farm life

On the weekend our hard work was rewarded with more animal encounters and luckily it wasn’t a hippo in the bathroom. After hearing a talk from David Youldon, who is like Crocodile Dundee but with lions, we got to spend an afternoon at Alert, a lion encounter and rehabilitation facility he founded.  Upon arrival we were each handed a small(!) wooden stick and were seated for a lesson in lion etiquette. First we learned that no, the stick was not for hitting the lioness we were going to meet should she come too close. The stick should be tapped on the ground and we were supposed to tell her NO! with a firm voice should she come towards us with a naughty look in her eyes. How exactly a naughty look looks on a lioness they didn’t explain so we set off a tiny bit nervous, nevertheless clutching our sticks tightly.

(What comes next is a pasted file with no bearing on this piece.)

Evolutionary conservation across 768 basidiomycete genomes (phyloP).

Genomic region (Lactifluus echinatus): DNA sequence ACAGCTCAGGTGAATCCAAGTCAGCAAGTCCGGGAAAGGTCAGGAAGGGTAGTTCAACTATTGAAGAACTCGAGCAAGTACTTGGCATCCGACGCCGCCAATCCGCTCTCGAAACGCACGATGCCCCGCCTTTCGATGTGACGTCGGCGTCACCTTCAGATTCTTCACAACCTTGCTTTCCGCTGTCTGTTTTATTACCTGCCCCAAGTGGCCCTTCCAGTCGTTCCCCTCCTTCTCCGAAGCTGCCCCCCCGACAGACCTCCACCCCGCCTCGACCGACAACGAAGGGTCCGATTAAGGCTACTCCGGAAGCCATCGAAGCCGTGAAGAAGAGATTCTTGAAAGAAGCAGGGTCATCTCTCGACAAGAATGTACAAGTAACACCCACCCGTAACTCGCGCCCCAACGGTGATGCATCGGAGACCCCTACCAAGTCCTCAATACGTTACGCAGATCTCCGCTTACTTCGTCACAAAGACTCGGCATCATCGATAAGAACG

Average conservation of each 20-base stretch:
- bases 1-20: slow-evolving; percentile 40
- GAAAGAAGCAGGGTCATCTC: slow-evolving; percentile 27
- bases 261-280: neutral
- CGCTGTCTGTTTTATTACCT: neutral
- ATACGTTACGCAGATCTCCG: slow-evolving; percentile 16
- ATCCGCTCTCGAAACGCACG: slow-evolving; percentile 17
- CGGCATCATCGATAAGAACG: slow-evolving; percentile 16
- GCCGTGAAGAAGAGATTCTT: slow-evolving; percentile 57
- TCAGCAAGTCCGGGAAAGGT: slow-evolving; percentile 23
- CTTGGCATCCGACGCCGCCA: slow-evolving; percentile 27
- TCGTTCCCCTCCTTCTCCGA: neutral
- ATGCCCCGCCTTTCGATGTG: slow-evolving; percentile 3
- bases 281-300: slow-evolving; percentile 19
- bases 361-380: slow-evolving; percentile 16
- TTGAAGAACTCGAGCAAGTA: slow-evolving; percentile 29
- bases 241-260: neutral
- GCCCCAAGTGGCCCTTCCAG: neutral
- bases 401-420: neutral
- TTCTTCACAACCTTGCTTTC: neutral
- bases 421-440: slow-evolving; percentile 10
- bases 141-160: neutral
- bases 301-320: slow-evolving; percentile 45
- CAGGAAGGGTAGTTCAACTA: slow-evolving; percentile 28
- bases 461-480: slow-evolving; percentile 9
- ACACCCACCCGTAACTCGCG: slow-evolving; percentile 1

lions playing

The encounter that followed is best described in a picture, because I cannot even begin to tell you how amazing, frightening, and incredibly powerful it feels to be in such close proximity to a grown lioness, not to mention the fact that I was sitting between two of them.

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What came after was even more incredible as another pair of girlfriends had just killed a buffalo and we were allowed to watch their feast. Next to us stood a guard with a rifle and watched. Was it loaded with sharp ammunition I asked him; no, just tranquilizers in case of an elephant getting too close.  I was kind of glad none showed up and also that I didn’t meet hippo in the bathroom. I was happy enough to see one from the distance that night, G&T in hand, when we were cruising on the Zambezi – the best of two worlds.

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If you want to encounter lions, learn how to dance Zambian style or just plant a whole lot of trees, contact Greenpop for their upcoming Zambia trip June 15th to July 7th.

All images by me and Greenpop